Even for those of us who don’t have grad. school senioritis, procrastination is almost definitely a recurring issue. I’ve noticed that even the people who always seem to be ahead of the game have motivation/procrastination problems at least once a month or so (you can tell so easily by Facebook status updates!). Since there is less and less imposed structure as you go higher and higher up the academic ladder, this is pretty understandable. In fact, even on grad. share, the theme that recurs most often in the advice section seems to be procrastination. There are different incarnations of the “I need to stay motivated and stop putting off work” question. Some deal specifically with paper writing, for example. Others deal with research, or how to say no to hanging out with friends without losing your whole social network.
The advice gradshare members give varies widely not only from question to question, but from person to person. Most of the advice is, I think, very good. As long as you keep in mind that not every tactic works the same way for every person. For example, I had a friend who recommended writing in 45 minute increments, then taking a scheduled 15 minute break, and then going back to writing. This is supposed to increase productivity. A gradshare member recommended a similar strategy, only working in blocks of 25 minutes with 10 minute breaks in between. I know a lot of people who have said this strategy was a wonderful revelation. It does not work for me. I know that it takes me approximately as many hours as I have pages to write when I have a paper. But when I sit down to write it, I can’t micromanage. I need to let myself go to Facebook when I feel like going to Facebook. I need to write when I have a burst of energy or a sudden epiphany. Sometimes that means I’ll write for an hour straight, and sometimes that means I’ll “waste time” for an hour straight. But that’s what I’ve realized works for me.
Same deal with turning off all forms of communication to the outside world. Many gradshare users recommend, especially for those of us who have trouble saying no to friends, turning off cell phone, email, etc. whenever you need to get work done. I, on the other hand, start going stir crazy if I don’t feel like someone else is out there. Sometimes at 4am when I am still working and I feel that I’m the only one awake in the whole world, I open up iChat or AIM. Sometimes I don’t even IM anyone. But just seeing that there are other people signed on and (potentially) awake allows me to concentrate on my work rather than on my (real or imagined) isolation.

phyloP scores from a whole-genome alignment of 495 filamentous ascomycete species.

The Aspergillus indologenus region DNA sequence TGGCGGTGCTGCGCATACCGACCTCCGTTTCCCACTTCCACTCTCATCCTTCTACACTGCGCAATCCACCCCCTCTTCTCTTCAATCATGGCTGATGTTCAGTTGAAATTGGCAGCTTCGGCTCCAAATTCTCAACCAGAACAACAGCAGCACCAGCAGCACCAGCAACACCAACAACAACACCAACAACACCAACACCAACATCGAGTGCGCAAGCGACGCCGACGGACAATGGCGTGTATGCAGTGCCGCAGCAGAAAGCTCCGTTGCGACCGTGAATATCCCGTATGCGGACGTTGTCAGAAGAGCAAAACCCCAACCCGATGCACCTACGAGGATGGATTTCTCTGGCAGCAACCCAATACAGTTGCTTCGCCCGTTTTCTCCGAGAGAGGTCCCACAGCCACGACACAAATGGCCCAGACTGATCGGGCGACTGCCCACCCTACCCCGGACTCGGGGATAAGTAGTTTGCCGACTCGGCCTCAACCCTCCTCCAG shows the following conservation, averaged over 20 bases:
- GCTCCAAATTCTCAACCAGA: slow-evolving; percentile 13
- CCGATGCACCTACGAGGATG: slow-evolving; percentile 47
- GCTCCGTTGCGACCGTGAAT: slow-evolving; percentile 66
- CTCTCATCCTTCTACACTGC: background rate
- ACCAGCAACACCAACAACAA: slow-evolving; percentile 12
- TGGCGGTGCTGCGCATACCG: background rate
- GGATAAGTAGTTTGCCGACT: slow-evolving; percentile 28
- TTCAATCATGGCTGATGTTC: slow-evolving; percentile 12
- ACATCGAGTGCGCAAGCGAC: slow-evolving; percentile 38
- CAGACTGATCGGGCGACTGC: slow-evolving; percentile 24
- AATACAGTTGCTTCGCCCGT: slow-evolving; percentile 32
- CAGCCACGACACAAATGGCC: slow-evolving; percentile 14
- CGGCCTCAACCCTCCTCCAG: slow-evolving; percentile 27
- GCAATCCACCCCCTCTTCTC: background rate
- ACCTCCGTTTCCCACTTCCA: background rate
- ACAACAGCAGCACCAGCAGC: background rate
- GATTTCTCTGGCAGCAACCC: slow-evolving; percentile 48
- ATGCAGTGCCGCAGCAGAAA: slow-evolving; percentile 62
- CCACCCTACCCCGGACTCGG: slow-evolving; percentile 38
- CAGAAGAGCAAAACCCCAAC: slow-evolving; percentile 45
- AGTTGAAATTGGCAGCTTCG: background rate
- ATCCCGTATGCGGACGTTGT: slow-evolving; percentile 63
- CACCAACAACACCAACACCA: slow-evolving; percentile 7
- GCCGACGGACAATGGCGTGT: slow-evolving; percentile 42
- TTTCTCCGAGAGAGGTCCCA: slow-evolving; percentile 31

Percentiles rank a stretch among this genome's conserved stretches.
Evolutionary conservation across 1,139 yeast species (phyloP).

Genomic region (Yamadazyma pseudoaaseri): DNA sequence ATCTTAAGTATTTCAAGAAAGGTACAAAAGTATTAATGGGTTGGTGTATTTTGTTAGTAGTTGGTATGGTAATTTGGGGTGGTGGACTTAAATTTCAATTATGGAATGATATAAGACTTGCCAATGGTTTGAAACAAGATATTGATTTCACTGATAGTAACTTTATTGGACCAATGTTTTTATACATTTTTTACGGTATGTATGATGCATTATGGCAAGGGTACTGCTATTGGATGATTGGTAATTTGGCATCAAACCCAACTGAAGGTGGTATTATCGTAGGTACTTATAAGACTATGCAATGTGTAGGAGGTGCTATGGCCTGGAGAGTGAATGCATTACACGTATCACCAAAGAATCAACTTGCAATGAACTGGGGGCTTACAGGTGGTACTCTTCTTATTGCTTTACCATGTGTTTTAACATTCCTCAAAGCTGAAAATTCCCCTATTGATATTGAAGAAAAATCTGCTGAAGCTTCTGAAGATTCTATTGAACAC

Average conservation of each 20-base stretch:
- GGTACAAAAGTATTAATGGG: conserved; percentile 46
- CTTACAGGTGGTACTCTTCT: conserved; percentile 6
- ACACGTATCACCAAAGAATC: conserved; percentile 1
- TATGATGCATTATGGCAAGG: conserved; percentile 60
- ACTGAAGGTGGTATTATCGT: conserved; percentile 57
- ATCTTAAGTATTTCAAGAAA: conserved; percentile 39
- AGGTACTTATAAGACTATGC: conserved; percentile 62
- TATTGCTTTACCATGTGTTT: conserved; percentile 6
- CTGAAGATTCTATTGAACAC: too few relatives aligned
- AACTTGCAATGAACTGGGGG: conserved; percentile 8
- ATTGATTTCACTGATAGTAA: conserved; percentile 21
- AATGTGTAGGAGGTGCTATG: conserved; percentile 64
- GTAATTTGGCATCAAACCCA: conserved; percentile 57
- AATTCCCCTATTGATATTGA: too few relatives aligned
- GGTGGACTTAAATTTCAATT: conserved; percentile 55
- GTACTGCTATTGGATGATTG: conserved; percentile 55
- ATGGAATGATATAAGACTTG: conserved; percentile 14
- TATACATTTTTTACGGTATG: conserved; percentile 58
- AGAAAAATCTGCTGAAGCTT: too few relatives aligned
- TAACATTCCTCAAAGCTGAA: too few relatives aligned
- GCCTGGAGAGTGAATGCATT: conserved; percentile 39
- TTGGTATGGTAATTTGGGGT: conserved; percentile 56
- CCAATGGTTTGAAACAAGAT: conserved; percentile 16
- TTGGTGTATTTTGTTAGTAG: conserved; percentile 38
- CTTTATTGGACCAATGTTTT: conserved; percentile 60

The thing I have found most helpful, and something many gradshare users also recommend, is getting into a routine. This is the thing that has most helped me find a balance between work and play. For example, though there are sometimes exception, I have made it a rule not to work on whatever “my Friday” happens to be (this semester my Friday is Wednesday evening). Instead, I relax. My roommates and I have set aside Wednesday nights as time we share. During most of the week, they only see me leaving my room (what we’ve deemed my “hobbit hole” or “cave” for food. But Wednesdays are Battlestar Galactica nights (and dinners that begin with the letter B, like Breakfast or Burritos). So routine is good in my book.
But something gradshare users don’t mention, but that many grad. students nevertheless use as a motivation tool, is the energy drink. Whatever their drink of choice may be (maybe they want Red Bull to give them wings so they’ll fly through their work, or maybe they’ll pick up some Five Hour energy at their supermarket’s checkout counter in the hopes of avoiding that “two o’clock feeling”), most people have tried an energy drink. (Personally, I like tea. And sleeping a crazy amount of hours on my first weekend day. And then dealing with being exhausted the rest of the time. But I’m pretty picky, and I don’t think any energy drink I’ve sipped has tasted good enough for a full can/bottle. I don’t even like the taste of coffee!) So what are the pros and cons of this back-up plan? A lot of people site the crash that happens after you lose the initial kick, though some companies claim their product has no crash factor. But what about how to deal when your back-up plan is no longer a back up plan? Coffee every day is a pretty standard addiction, but what about coffee every morning and a boost of energy every afternoon? How many kicks does a grad. student need?
Is there any way around this problem? Are graduate students, or even students in general, or even adults in general, doomed to either perpetual exhaustion or caffeine/taurine/etc, addictions? Is there an energy drink that’s good for you? For example, recently there was a study that said having some coffee every day might actually be helpful in preventing Alzheimer’s and memory loss. Though there may not be scientific evidence, is there an energy drink that might be more helpful than harmful? Are there any other motivation/anti-procrastination tactics most people haven’t tried that they should?